Corruption and companies: The case of facilitating payments
Facilitating payments are a very widespread form of corruption. They consist of small payments or gifts made to a person -a public official or an employee of a private company- to obtain a favor, such as expediting an administrative process, obtaining a permit, license or service, or avoiding an abuse of power. Unlike the worst forms of corruption, facilitating payments do not usually involve an outright injustice on the part of the payer, as she is entitled to what she requests. That may be why public opinion tends to condone them; often they are assumed to be unavoidable and are excused on the grounds of low wages and lack of professionalism among public officials and disorganization in government offices. Many companies that take the fight against "grand" corruption very seriously are inclined to overlook these "petty" transgressions, which are seen as the "grease" that makes the wheels of the bureaucratic machine turn more smoothly. And yet, facilitating payments have a pernicious effect on the working of public and private administrations; all too often they are the slippery slope to more serious forms of corruption; they impose additional costs on companies and citizens; and in the long run they sap the ethical foundations of organizations. This article focuses on facilitating payments from the point of view of the company that makes the payment, either as the active partner (when it is the company that takes the initiative) or as the passive partner (when the official or employee is the instigator).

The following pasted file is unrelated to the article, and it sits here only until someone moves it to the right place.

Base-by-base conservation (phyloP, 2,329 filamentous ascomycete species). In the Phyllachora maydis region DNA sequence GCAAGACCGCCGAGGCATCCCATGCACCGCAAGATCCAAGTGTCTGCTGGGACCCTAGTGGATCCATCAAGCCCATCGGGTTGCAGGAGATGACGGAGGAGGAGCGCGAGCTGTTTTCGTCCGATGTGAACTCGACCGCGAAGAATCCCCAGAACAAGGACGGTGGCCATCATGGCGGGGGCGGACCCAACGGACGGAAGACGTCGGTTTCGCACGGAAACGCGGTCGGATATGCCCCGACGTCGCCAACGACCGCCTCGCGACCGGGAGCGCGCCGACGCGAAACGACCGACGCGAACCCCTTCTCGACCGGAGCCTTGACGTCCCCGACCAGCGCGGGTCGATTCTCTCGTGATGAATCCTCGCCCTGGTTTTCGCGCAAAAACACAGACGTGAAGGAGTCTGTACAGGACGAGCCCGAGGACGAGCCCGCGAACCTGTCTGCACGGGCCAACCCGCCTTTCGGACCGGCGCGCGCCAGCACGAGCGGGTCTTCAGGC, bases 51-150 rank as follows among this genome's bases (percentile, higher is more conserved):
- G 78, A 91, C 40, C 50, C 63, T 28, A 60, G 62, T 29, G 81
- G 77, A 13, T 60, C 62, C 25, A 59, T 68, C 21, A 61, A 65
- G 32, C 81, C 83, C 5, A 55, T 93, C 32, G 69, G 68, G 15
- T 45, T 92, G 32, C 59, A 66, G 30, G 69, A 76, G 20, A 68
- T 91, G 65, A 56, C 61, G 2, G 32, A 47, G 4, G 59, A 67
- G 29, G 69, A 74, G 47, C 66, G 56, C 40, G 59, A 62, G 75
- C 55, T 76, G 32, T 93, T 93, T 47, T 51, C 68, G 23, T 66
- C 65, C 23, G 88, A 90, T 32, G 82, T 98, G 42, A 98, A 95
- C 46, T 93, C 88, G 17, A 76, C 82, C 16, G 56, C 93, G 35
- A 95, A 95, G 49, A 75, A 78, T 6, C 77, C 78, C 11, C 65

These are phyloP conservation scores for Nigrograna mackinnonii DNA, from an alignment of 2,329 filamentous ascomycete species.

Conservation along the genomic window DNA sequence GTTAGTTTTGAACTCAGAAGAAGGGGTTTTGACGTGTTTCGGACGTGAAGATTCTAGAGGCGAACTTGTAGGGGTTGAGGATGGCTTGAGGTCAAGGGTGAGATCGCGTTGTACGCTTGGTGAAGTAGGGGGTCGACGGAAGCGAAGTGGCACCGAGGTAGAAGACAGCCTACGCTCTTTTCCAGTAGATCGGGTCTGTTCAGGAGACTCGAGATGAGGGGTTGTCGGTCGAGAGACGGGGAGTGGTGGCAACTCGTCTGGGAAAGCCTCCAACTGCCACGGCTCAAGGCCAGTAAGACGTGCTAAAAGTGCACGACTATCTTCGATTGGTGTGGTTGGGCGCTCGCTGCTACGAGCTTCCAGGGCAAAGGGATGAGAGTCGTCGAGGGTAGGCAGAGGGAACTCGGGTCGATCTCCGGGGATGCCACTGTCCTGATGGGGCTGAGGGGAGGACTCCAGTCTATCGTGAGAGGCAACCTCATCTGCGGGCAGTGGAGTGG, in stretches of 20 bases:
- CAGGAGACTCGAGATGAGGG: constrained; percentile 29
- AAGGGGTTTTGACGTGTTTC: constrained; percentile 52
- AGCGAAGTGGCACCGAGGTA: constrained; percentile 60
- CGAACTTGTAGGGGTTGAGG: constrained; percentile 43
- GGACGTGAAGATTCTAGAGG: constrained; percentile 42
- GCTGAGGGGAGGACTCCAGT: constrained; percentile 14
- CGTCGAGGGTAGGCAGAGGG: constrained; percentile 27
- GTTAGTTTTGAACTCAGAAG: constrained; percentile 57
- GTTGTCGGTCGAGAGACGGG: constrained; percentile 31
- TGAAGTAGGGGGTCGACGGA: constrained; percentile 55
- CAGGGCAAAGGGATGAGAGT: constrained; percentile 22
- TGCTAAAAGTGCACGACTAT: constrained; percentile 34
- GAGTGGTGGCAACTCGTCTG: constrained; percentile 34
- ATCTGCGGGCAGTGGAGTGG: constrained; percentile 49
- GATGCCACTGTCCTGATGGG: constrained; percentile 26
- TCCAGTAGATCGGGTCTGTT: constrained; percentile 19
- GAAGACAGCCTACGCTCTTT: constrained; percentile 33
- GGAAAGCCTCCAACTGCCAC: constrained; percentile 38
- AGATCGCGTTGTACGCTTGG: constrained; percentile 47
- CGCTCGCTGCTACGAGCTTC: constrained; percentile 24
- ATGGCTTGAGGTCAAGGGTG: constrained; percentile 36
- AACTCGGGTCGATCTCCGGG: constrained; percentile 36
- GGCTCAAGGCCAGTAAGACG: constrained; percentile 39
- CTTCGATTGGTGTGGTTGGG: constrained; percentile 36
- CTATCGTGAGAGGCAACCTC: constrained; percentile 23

|Date of creation:||15 Jan 2004|
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